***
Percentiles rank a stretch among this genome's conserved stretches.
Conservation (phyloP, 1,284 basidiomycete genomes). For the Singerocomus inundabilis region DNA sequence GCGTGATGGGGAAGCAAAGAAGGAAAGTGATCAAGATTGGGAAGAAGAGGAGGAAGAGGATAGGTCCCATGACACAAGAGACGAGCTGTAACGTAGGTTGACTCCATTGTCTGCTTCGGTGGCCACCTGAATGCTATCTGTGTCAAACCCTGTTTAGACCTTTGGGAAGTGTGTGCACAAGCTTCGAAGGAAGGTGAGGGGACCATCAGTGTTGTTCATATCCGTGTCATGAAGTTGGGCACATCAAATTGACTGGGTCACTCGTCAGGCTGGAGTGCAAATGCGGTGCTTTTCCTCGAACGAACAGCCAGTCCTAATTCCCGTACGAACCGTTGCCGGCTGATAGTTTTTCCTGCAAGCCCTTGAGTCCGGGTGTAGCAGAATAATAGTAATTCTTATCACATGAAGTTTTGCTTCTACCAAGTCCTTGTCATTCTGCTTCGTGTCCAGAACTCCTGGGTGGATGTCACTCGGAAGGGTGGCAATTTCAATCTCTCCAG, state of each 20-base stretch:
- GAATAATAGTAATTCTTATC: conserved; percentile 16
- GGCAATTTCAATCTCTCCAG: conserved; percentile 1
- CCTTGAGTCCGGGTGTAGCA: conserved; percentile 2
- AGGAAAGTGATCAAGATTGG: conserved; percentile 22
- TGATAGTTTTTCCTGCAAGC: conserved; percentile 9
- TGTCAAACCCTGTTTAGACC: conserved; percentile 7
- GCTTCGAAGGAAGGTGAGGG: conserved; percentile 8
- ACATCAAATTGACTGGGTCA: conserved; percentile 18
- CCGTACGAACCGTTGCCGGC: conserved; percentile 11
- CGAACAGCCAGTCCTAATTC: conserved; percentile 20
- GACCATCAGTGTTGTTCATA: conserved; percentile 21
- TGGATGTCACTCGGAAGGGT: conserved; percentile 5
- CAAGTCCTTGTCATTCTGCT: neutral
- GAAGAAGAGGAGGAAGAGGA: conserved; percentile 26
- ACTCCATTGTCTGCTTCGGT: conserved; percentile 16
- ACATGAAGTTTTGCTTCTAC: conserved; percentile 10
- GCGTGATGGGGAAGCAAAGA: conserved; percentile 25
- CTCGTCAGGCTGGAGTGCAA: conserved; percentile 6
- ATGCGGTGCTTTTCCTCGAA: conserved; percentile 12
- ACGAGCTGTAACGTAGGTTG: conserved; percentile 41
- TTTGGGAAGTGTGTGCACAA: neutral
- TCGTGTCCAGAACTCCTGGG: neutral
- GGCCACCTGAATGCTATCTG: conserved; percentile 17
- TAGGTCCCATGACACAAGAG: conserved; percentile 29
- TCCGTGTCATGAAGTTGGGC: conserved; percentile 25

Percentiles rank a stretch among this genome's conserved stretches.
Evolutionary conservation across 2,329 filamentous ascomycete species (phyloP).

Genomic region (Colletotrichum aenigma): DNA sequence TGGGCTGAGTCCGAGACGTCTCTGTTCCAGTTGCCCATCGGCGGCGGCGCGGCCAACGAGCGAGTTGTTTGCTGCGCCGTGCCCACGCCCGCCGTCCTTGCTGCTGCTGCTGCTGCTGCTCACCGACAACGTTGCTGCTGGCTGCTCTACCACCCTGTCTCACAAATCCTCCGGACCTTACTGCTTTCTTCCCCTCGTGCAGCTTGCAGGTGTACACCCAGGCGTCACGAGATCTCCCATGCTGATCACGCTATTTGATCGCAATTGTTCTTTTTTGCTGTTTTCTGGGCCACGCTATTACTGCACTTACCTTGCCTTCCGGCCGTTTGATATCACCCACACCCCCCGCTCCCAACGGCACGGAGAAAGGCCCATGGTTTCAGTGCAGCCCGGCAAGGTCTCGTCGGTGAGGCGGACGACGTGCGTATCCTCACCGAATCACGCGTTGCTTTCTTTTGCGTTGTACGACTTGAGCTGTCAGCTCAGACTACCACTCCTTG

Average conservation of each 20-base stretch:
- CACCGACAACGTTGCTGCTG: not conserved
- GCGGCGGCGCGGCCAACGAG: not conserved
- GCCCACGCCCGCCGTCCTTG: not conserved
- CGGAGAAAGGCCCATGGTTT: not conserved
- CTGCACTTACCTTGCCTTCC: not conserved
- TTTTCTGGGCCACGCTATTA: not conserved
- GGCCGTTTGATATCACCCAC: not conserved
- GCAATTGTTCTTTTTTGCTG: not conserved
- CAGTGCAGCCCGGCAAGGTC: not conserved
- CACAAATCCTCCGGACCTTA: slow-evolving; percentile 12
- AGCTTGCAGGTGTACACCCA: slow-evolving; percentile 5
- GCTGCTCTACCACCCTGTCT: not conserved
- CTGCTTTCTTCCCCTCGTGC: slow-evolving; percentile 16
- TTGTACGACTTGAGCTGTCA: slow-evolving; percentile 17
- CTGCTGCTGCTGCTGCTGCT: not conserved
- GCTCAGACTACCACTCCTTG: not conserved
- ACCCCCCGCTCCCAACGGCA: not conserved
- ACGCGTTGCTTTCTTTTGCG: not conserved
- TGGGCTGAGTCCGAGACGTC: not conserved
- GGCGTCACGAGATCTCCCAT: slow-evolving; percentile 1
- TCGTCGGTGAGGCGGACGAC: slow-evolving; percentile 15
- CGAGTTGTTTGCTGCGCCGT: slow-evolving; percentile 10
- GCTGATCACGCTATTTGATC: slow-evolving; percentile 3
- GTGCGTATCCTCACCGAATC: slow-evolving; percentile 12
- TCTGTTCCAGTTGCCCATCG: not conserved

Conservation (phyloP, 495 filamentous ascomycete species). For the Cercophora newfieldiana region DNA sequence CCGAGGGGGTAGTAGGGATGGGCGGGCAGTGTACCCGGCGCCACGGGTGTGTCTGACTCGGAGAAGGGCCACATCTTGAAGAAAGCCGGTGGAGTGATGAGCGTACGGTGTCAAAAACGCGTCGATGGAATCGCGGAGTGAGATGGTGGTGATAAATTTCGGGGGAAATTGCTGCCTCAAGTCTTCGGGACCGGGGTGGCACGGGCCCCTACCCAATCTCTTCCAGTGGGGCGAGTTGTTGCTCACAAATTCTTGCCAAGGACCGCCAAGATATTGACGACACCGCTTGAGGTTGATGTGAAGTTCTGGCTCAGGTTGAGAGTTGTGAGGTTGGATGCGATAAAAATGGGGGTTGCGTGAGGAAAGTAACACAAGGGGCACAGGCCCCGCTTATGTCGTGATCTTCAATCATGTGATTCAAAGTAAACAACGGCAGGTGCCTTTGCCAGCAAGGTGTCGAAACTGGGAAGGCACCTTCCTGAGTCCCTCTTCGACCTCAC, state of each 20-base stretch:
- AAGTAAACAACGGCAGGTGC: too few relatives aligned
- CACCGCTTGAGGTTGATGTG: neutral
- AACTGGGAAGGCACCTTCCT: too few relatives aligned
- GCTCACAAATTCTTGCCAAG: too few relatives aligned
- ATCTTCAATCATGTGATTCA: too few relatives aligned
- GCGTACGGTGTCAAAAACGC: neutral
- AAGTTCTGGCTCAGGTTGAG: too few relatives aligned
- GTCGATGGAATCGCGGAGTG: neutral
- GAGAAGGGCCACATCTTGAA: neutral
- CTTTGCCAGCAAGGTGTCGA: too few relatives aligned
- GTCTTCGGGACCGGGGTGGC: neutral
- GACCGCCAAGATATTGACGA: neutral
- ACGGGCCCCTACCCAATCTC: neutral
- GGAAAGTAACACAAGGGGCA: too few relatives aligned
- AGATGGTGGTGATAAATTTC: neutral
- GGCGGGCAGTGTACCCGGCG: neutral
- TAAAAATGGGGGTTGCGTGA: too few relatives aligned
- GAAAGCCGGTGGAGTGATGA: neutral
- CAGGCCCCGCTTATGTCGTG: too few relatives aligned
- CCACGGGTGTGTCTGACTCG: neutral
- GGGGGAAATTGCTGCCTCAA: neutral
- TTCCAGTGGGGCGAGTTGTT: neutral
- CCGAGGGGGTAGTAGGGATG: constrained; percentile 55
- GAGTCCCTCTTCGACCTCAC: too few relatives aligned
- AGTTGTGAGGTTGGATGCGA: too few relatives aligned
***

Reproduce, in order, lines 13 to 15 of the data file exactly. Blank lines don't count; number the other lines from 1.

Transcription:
- GACCATCAGTGTTGTTCATA: conserved; percentile 21
- TGGATGTCACTCGGAAGGGT: conserved; percentile 5
- CAAGTCCTTGTCATTCTGCT: neutral